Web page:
Dissertation/Thesis Abstract

miR-124 regulation of the delta/notch signaling pathway in early sea urchin development
by Suarez, Santiago, M.S., University of Delaware, 2015, 66; 1602389
Abstract (Summary)

microRNAs play a crucial role in cell differentiation. The brain-specific miR- 124 is highly conserved in both invertebrates and vertebrates. We used the purple sea urchin, Strongylocentrotus purpuratus, to examine the function of miR-124 in development and specifically its role in regulating the Delta/Notch signaling pathway. In the sea urchin, the Delta/Notch signaling pathway activates transcription factors for specification of all non-skeletogenic mesodermal cell types. We bioinformatically identified two potential binding sites for miR-124 in the 3’UTR of sea urchin Notch. To test the direct regulation of miR-124 on Notch, we cloned the Notch 3’UTR downstream of Renilla luciferase reporter construct and identified the first seed site position +1516 in the 3’UTR as a functional miR-124 seed site. To examine the function of miR-124 in the early embryo, we microinjected the miR-124 inhibitor into newly fertilized eggs. We found that miR-124 inhibition caused ectopic misexpression of Ese, a transcription factor that controls the specification of blastocoelar cells, suggesting that miR-124 functions in restricting non-skeletogenic mesoderm blastocoelar cell specification. Furthermore, we identified miR-124 to suppress transcription factors that regulate neural specification, mesodermal specification and endodermal genes. Our data suggest that miR-124 is important for non-skeletogenic mesodermal specification and potentially regulates additional gene expressions in the sea urchin embryo.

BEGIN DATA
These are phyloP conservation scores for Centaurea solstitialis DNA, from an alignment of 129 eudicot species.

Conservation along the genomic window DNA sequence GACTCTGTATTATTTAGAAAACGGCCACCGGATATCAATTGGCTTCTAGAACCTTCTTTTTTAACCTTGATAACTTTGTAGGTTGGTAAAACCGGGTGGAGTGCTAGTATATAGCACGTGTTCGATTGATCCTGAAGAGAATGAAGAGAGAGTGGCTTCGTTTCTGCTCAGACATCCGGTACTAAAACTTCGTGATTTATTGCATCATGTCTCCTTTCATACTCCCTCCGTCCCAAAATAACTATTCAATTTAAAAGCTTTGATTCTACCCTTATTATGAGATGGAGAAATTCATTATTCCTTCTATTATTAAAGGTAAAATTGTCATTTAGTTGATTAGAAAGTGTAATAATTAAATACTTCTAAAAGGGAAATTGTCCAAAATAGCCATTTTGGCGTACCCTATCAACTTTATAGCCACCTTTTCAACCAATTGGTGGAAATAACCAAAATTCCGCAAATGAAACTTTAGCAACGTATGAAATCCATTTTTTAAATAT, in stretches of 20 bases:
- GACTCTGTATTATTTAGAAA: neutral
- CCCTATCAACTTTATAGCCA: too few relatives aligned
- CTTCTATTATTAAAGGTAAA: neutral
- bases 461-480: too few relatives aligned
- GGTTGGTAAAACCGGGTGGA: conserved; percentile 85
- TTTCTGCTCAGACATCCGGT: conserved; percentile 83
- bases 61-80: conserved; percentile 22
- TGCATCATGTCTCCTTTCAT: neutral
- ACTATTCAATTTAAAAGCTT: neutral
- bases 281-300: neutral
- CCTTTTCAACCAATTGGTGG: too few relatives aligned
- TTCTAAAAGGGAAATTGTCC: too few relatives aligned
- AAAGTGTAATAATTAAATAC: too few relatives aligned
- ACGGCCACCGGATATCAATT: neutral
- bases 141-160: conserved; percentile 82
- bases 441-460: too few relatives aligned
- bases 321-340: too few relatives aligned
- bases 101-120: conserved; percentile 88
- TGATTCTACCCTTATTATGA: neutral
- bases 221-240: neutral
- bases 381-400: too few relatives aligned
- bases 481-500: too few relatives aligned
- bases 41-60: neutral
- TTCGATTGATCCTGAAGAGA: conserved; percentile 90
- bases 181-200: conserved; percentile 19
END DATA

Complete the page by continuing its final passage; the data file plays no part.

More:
Indexing (document details)
Advisor: Song, Jia L.
Commitee: Duncan, Melinda, Galileo, Deni, Yoo, Soonmoon
School: University of Delaware
Department: Biological Sciences
School Location: United States -- Delaware
Source: MAI 55/02M(E), Masters Abstracts International
Subjects: Molecular biology
Publication Number: 1602389
ISBN: 978-1-339-16498-4
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